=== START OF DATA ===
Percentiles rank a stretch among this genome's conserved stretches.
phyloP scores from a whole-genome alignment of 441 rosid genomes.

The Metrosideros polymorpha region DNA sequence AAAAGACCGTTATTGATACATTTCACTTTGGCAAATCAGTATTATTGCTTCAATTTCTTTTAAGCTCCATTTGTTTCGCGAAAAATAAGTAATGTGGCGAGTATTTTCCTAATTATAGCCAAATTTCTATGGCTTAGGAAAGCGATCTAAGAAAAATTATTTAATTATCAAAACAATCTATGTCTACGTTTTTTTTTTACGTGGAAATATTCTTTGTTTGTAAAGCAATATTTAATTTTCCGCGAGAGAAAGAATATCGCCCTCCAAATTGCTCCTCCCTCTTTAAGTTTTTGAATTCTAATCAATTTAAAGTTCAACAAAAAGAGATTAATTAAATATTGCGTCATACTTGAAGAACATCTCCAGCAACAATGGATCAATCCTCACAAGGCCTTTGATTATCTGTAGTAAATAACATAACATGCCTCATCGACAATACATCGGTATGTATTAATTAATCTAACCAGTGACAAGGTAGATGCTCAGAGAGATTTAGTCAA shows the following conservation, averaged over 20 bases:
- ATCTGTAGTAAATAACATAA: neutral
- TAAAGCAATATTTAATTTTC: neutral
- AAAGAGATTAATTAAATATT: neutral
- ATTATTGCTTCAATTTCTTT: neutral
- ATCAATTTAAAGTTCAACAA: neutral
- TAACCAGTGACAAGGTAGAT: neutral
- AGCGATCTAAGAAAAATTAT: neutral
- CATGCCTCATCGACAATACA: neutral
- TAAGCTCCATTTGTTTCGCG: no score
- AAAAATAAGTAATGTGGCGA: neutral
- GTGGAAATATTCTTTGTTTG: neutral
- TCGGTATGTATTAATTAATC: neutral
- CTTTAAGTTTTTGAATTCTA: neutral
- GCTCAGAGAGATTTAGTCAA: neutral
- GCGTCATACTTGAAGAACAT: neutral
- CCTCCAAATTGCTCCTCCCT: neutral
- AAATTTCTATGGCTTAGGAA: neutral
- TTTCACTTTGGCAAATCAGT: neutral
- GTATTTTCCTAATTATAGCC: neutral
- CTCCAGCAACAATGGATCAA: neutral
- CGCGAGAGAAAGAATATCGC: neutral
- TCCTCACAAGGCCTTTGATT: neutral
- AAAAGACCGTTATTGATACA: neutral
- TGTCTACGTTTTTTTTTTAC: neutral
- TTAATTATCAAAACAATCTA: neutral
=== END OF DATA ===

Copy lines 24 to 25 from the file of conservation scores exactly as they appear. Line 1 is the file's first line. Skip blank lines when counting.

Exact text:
- CGCGAGAGAAAGAATATCGC: neutral
- TCCTCACAAGGCCTTTGATT: neutral